WASHINGTON, Jan. 2 (Xinhua) -- Scientists in the United States have developed, for the first time, a tiny particle accelerator that fits on a vacuum-sealed chip which can be used in the future to perform cutting-edge experiments in chemistry, biological discovery and medical uses that don't require the power of a massive accelerator.
The study, published on Thursday in the journal Science, described the silicon chip that can accelerate electrons, using an infrared laser to deliver energy in less than a hair's width.
Scientists from the U.S. SLAC National Accelerator Laboratory carved a nanoscale channel out of silicon, sealed it in a vacuum and sent electrons through the cavity while transmitting pulses of infrared light along the channel walls to speed the electrons.
"The largest accelerators are like powerful telescopes. There are only a few in the world and scientists must come to places like SLAC to use them," said SLAC electrical engineer Jelena Vuckovic. "We want to miniaturize accelerator technology in a way that makes it a more accessible research tool."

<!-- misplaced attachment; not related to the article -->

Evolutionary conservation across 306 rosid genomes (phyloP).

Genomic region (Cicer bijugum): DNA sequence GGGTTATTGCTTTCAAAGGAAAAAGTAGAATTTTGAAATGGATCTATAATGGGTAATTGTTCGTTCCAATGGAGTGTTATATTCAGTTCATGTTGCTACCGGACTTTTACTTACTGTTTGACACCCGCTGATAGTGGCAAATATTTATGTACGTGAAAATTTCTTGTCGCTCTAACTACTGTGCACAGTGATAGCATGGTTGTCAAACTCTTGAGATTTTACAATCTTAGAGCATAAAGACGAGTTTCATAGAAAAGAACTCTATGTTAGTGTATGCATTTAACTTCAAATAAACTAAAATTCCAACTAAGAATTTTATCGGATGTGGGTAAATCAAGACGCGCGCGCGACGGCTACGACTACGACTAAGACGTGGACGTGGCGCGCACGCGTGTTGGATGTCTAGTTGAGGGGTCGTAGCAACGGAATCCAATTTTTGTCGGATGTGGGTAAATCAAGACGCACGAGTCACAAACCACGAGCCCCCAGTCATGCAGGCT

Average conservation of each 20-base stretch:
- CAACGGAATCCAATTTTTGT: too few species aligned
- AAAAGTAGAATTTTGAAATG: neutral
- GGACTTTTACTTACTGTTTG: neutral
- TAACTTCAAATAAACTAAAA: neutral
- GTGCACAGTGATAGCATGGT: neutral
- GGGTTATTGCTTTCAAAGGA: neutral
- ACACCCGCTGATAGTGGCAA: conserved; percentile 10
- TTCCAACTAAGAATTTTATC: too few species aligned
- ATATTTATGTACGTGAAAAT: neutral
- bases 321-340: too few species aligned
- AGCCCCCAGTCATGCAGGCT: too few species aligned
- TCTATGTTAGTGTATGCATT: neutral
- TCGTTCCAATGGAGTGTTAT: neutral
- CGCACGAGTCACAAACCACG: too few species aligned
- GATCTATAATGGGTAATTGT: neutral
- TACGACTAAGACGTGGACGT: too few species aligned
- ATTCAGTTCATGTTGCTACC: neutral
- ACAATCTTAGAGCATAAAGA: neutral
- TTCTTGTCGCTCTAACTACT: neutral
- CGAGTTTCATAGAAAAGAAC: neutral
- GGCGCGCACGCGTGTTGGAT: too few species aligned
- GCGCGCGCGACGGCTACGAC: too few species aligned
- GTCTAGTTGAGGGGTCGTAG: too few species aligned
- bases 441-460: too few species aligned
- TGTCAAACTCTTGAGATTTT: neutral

The researchers plan to accelerate electrons in roughly an inch of chip space to 94 percent of the speed of light, or 1 million electron volts (1MeV), by the end of 2020.
The accelerator-on-a-chip technology could also lead to new cancer radiation therapies. Currently, medical X-ray machines fill a room and require patients to wear lead shields to minimize collateral damage.
"In this paper we begin to show how it might be possible to deliver electron beam radiation directly to a tumor, leaving healthy tissue unaffected," said Robert Byer, the paper's co-author and a physicist at Stanford University.